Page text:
Here’s your week in review, in haiku.
Swimming while, mowing
lawns while, walking while black
(or Puerto Rican.)
The wee sub came too
late. “We still need you,” said Flint.
“I’m there,” said Elon
Strzok through the heart; but
we’re all to blame; though you gave
Congress a bad name
NATO on the rocks,
an angry baby took flight:
when Queens met the Queen
One thousand, sixty
eight days since Sandra Bland died.
But who is counting?
Programming note: I’m heading out Aspen, Colo. way for Brainstorm Tech, from July 16-18. Diversity remains top of mind, so stay tuned for some great reporting. Check out our YouTube channel for more, including highlights from last year.
And have a rockin’ weekend.
|Facebook latest diversity report|
|There’s some minor progress to be acknowledged, no doubt, unless you happen to be a black or Hispanic woman. It’s a blind spot that is increasingly obvious in tech, a cluster of companies that has tended to focus on gender or race but not the intersection of both. USA Today’s Jessica Guynn has the essential explainer on the report and the issues it reveals. “The sharpest deficits in Silicon Valley are African-American and Hispanic women, who make up 1 percent or fewer of workers, while across other industries they are represented at much higher rates consistent with their proportion of the overall U.S. population,” she says.|
|Oh, yeah! Diversity is the big winner in this year’s Emmy nominations|
|The 2018 Emmy noms have clearly won the Most Improved Award when it comes to diversity. While some fan faves like One Day At a Time were ignored, the nominations include a diverse array of talent and themes. Donald Glover’s Atlanta led the way, but the big news is the first-ever nod to a woman of Asian descent as a lead female actor in a drama series to Sandra Oh for her work in Killing Eve. Click through for the rest of the very good news. Friendly reminder: Jane the Virgin star Gina Rodriguez persuaded the CW to reallocate her Emmy promotion budget to pay an undocumented student’s college tuition. She was not nominated.|
|Shonda Rhimes is worth every penny|
|When Rhimes, the creative force behind Grey’s Anatomy, Scandal, How to Get Away With Murder and others, inked a $100 million, four-year deal with Netflix last year, she immediately raised the profile of the streaming network. But it also cemented her status as a powerhouse hit-maker and made her the wealthiest woman in the showrunning game. This piece walks through her revenue stream, handy for anyone building a TV programming portfolio, but it’s really a breakdown of how hard she’s worked, how talented she is and how fearless she seems to be. “What Shonda Rhimes possesses is this extraordinary instinct and compass for what our audience needs,” Paul Lee, the then-president of ABC Entertainment Group, told Forbes.|
|Telemundo actors are now covered by SAG-AFTRA for the first time|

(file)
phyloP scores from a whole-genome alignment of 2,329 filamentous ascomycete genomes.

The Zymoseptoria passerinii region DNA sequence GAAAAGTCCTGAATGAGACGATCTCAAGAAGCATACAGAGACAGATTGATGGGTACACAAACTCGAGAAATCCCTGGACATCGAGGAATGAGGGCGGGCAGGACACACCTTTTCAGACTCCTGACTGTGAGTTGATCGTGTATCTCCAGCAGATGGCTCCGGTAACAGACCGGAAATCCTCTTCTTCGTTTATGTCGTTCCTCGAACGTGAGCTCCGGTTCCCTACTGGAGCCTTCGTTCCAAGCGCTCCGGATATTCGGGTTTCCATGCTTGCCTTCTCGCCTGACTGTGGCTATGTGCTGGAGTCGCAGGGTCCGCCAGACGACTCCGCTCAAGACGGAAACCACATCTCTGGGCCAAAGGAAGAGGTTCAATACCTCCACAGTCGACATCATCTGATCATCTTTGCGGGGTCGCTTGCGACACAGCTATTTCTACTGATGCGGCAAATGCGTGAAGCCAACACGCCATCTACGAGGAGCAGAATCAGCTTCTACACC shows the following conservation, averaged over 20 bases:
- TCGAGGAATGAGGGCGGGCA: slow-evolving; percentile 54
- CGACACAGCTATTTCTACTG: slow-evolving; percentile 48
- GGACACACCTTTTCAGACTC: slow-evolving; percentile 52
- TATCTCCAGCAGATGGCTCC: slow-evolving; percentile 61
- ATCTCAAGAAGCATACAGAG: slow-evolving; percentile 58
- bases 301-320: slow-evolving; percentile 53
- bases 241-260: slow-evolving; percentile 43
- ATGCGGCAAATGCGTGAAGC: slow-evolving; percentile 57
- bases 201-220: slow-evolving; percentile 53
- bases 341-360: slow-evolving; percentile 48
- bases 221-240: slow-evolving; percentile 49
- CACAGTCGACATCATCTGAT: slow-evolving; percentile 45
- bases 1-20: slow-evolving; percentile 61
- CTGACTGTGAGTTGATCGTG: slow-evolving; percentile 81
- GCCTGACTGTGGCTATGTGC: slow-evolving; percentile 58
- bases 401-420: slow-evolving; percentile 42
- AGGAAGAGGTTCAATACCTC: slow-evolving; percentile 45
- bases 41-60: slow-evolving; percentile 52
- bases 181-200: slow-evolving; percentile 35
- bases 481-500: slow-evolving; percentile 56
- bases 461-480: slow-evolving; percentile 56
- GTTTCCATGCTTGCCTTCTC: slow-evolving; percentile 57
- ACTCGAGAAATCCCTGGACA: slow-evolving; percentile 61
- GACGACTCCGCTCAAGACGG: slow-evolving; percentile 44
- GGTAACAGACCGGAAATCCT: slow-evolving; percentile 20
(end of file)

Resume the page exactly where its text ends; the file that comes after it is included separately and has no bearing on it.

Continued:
|It’s the first-ever agreement between the famous actors union and Telemundo performers; though reported to be “still tentative,” it seems like a great start. The move stems from a 2017 vote by Telemundo performers to unionize. The current contract terms include contributions to and participation in the SAG-AFTRA Health Plan and SAG-Producers Pension Plan, residuals for both foreign and domestic streaming platforms, and coverage for key categories including actors, singers, dancers, and stunt performers.|
The Woke Leader
|Nielsen Report: 75 million black and Hispanic consumers tune into radio each week|
|Attention all attention seekers: If you want to reach consumers of color in the U.S, then get on the airwaves. Nearly one-third of all radio listeners are black and Hispanic, who also tend to be early adopters of streaming services and smart speakers. By the first quarter of 2018, 92% of black consumers each week and 96% of Hispanic consumers had listened to radio or audio content for news, entertainment or podcasts, outpacing television or smartphone. Good evening Señor and Señora America, and all the ships at sea.|
|Additional reporting about the boys trapped in the cave|
|The New York Times is following up on some of the early reporting on the lives of the boys who survived their ordeal in the cave in Thailand, including Adul Sam-on, 14, who had become the team’s interpreter when rescuers arrived. He’d escaped peril in his native Myanmar, and was slipped across the border into Thailand at age six, hoping to find the education that his family could not provide. Rich details follow about Mae Sai, where the team plays soccer, which is part of an area with a complicated relationship with borders, militias and the concept of the nation-state. And yet Sam-on has thrived. He lives in a local church and is such an exemplary student-athlete, that he’s earned free tuition and daily mid-day meal.|
|New York Times|
|Today is the fifth anniversary of the Black Lives Matter movement|
|If you’ve got the time, check out this extraordinary podcast hosted by the New York Public Library with BLM co-founder Patrisse Khan-Cullors who discusses her life, the movement and her recent book written with her co-author asha bandele. The Los Angeles-area native has been an activist and organizer for years. At the 14-minute mark, she digs deep into her roots in the work, a complex intersection of family, poverty, and a corrupt sheriff’s department, which led her to establish Dignity and Power Now in 2012, an organization designed to address the needs of incarcerated people and their loved ones. “It’s dedicated to my family and what we witnessed and faced at the hands of the Los Angeles Sheriff’s Department,” she says. She built on all that work for BLM. “Black Lives Matter is an experiment, an experiment on Black people governing, an experiment on trying to really talk about anti-Black racism as a global phenomenon.”|
|New York Public Library blog|